Meanwhile, community-based clinics that work to fill such gaps go severely underfunded. In a 2018 study by the National Council for Mental Wellbeing and the Cohen Veterans Network, several participants cited exorbitant costs and said the government should do more to fund Black mental health services. Black people with mental health needs are less likely to receive treatment than white people, according to the American Counseling Association. The study also found that Black people sometimes don’t seek care because of “feelings of mistrust and stigma or perceptions of racism.”
While they only make up one segment of mental health providers, 3 percent of the country’s psychology workforce is Black, according to 2019 data from the APA.
Clara Benson, 33, of South Carolina, launched CREW (Community Resources for Enduring Wellness) in July 2020 after, she said, several of her peers came to her asking if she knew any Black mental health providers. They were difficult to find. Benson, who studied psychology in college, said she’s not a mental health provider, simply a concerned citizen looking to find her “lane in the movement.”
So, under CREW, Benson launched the Black Wellness Project, publishing a database of nearly 200 mental health providers in the Carolinas.
Benson said such resources are important because databases where the general population looks for counselors, “especially in rural places, you don’t typically see yourself represented enough. And it takes a lot to find Black faces. When you’re in crisis and trying to find help, it’s imperative that you’re not facing those kinds of barriers. That’s just one more thing that you have to deal with. I said, ‘If I can go through and find every Black face that I can and put it in a spreadsheet, maybe it would ease access for people.’”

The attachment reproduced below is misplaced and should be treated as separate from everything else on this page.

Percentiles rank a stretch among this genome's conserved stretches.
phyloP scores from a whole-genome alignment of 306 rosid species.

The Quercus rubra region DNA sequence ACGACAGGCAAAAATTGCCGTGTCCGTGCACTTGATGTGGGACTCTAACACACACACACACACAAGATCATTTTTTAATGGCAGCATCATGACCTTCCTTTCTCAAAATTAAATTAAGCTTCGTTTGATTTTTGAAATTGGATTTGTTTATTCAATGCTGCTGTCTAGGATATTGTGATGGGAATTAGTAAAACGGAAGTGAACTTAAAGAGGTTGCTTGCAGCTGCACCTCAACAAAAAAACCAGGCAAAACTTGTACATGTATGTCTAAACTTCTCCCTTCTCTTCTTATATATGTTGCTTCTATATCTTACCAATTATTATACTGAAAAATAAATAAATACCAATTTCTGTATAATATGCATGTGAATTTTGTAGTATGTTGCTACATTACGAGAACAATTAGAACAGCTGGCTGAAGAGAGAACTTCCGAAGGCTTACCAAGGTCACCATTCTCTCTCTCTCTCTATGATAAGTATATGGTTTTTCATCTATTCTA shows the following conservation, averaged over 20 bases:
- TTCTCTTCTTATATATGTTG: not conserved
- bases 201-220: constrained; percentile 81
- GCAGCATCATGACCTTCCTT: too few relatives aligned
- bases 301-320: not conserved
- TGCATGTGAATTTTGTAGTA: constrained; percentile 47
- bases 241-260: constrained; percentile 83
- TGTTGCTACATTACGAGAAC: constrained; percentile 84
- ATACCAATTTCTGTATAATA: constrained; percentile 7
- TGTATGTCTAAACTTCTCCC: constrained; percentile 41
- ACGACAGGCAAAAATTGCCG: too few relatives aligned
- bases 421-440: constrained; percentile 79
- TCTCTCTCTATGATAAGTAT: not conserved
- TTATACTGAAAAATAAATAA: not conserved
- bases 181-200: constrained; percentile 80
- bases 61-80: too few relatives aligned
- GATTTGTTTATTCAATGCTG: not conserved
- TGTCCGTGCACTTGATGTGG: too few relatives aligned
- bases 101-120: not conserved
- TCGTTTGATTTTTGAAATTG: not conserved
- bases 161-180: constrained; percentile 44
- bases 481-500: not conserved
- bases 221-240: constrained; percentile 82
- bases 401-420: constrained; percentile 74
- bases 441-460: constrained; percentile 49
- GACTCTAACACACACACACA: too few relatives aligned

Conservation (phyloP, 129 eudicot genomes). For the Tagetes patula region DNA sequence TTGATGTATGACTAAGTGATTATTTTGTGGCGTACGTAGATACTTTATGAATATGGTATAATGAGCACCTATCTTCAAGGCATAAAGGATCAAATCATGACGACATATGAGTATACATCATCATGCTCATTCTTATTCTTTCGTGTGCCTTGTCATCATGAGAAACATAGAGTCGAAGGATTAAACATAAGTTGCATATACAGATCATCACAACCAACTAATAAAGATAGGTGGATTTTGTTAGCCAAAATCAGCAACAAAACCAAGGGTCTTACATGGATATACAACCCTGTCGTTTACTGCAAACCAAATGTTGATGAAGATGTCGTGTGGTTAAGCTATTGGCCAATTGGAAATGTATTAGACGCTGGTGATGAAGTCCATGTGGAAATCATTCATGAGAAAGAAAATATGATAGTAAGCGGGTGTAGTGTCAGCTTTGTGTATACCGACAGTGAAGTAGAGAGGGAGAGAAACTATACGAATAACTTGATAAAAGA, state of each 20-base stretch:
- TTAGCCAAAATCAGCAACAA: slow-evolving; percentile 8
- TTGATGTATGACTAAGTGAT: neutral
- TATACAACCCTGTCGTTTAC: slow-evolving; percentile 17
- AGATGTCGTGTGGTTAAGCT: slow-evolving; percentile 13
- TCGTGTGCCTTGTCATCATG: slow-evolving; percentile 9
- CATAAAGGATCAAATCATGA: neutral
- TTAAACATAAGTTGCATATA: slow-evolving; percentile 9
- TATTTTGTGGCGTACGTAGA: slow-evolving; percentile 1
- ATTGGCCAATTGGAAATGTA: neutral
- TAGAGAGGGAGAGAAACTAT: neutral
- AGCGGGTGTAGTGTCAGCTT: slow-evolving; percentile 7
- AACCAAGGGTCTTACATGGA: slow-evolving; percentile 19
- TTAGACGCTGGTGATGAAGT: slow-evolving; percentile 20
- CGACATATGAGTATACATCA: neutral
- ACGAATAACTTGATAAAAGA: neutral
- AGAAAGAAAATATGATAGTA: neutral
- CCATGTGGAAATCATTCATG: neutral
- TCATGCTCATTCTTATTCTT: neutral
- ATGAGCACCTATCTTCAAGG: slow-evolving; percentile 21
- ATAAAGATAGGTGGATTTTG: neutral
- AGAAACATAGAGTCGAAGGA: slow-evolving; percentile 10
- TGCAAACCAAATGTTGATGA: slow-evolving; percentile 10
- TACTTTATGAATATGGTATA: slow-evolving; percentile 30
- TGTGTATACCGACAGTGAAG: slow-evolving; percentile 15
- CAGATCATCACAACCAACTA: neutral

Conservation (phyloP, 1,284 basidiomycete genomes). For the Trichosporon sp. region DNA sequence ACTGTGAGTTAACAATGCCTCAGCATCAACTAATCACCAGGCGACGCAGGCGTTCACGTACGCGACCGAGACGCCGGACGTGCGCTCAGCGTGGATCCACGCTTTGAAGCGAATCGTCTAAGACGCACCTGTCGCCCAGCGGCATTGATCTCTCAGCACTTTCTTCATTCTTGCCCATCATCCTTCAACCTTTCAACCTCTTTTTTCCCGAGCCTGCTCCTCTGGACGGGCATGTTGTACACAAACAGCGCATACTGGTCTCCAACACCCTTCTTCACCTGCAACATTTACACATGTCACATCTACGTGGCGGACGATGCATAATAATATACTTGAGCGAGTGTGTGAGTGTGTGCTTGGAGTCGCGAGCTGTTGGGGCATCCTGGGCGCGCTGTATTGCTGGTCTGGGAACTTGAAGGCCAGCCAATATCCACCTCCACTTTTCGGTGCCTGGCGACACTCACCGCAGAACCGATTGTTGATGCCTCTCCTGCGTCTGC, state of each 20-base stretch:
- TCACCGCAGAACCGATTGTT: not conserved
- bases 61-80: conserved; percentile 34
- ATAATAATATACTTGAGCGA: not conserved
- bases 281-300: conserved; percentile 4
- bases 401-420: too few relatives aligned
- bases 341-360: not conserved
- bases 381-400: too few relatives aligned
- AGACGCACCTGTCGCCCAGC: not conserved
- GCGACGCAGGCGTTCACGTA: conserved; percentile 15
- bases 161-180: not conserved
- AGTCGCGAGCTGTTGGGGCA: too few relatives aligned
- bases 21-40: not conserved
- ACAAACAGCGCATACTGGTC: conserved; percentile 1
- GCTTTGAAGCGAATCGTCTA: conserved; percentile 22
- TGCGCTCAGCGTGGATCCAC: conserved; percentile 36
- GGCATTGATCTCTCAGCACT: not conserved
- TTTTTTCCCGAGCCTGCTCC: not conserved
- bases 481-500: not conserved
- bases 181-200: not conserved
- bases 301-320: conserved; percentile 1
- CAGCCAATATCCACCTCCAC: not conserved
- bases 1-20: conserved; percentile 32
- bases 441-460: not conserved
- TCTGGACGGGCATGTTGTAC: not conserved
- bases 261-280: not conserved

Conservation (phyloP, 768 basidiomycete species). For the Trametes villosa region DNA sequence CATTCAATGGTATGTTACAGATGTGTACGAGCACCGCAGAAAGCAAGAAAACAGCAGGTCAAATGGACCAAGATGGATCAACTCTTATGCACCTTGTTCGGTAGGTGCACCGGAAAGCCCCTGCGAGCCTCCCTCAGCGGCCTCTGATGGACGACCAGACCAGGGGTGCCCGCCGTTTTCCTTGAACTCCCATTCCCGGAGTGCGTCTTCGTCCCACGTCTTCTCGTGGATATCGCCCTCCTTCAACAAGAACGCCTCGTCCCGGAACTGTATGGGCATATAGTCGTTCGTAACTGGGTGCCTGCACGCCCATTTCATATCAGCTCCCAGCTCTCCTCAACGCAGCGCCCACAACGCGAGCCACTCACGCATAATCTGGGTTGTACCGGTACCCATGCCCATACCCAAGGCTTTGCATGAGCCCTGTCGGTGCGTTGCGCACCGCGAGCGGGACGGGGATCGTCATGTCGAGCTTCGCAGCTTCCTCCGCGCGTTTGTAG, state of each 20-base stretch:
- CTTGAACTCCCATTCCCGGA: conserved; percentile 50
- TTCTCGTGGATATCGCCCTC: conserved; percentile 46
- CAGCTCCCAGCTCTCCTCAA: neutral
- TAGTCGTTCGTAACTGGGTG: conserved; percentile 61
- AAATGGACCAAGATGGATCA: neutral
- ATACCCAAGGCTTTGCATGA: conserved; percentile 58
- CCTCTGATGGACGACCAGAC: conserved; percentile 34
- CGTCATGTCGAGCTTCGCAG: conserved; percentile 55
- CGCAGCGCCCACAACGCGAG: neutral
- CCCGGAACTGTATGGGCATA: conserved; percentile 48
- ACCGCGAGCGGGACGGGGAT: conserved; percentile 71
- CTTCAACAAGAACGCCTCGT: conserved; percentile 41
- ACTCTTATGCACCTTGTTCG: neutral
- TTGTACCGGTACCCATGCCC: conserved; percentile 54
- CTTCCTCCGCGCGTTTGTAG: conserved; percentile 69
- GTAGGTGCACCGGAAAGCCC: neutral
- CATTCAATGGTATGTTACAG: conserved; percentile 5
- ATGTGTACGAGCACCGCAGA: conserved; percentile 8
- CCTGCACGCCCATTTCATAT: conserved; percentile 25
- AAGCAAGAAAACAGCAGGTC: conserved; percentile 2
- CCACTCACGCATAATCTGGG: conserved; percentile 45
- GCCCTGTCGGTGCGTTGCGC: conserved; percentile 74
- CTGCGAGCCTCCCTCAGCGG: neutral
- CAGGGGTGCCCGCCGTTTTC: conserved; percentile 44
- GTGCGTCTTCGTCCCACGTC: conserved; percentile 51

Along with the physical stress of racial trauma — which is linked to heart disease, diabetes, obesity and more — emotional trauma can result in everything from daily microaggressions to watching videos of police killing Black people. As of August, city councils, county boards, public health departments, and governor and mayoral offices across 37 states have made at least 200 declarations of racism as a public health crisis, according to the American Public Health Association. However, federal and state leaders have been slow to adequately address structural racism as a threat to public health, according to the association.
The pandemic only exacerbated the already-existing stressors for Black people in the country. The pandemic has disproportionately affected Black communities through health, unemployment and education. And a June 2020 Washington Post poll found that 1 in 3 Black people knew someone who died from Covid-19. As the coronavirus began wreaking havoc on the U.S., hundreds of protests broke out in the country to combat police violence after George Floyd’s death in Minneapolis on Memorial Day 2020. The nation’s racial reckoning took a toll on Black people in the country and Black therapists reported a spike in demand from Black clients.
Akbar said this demand is significant, because Black communities sometimes shy away from seeking treatment for mental and physical illnesses for fear of experiencing more racism.
“In general for the African-American communities… seeking mental health treatment is really the last option,” Akbar said. “You have to be in an incredible amount of crisis to say this is the way you’re gonna go.
If you or someone you know is in crisis, call the National Suicide Prevention Lifeline at 800-273-8255, text HOME to 741741 or visit SpeakingOfSuicide.com/resources for additional resources.